FDA’s Bad Medicine
CEI has just published a new OnPoint, which I co-wrote with West Virginia physician Jerry Arnett. The paper, “FDA’s Bad Medicine: How the Dispersed Knowledge Problem Affects Drug Safety Analysis,” argues that in a world of increasing knowledge about the subtle but important genetic differences among individuals, clinical physicians are able to make increasingly fine distinctions among their patients’ physiology and ability to benefit from and tolerate certain medicines. And that, in turn, is making FDA’s role as pharmaceutical gatekeeper less, not more, important.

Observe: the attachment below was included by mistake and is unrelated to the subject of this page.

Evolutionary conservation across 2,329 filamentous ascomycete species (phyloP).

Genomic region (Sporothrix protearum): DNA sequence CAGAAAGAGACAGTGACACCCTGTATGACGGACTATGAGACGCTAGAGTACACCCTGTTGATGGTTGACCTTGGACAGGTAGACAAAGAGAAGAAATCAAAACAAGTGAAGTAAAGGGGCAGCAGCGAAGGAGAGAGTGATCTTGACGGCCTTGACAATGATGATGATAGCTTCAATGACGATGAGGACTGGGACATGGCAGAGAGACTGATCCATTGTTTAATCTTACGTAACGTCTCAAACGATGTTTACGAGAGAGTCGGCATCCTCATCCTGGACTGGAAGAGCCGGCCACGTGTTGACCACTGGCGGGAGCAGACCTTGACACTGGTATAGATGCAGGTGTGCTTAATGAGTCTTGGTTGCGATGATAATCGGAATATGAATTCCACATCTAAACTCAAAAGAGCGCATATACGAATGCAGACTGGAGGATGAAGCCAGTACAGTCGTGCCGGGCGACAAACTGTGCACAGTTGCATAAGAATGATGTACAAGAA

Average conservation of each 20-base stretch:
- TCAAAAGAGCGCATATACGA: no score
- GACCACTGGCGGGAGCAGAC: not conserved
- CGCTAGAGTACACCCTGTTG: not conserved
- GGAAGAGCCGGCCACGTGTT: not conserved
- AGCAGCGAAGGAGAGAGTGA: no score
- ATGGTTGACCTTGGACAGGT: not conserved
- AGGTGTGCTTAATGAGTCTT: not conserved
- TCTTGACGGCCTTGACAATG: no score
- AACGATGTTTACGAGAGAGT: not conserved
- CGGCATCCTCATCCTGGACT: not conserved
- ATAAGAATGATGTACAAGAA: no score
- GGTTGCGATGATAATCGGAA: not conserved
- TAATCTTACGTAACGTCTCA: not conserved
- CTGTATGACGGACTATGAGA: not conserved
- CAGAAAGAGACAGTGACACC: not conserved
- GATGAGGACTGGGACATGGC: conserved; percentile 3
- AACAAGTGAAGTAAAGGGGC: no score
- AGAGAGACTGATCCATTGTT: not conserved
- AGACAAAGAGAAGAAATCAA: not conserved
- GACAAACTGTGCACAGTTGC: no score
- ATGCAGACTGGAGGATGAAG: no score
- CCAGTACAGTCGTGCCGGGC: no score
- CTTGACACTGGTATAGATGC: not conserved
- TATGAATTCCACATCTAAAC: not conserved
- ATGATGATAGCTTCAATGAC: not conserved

“FDA scientists may know a lot about the drugs they evaluate and their average effects on thousands of users, but they know nothing about the individualized physiology of each patient. On the other hand, intensively trained clinical physicians, who do have knowledge of individual patients, are best able to advise them if a drug is appropriate. … This dispersed-knowledge problem makes FDA ill-equipped to choose which risks are worth taking to achieve which benefits for which patients.”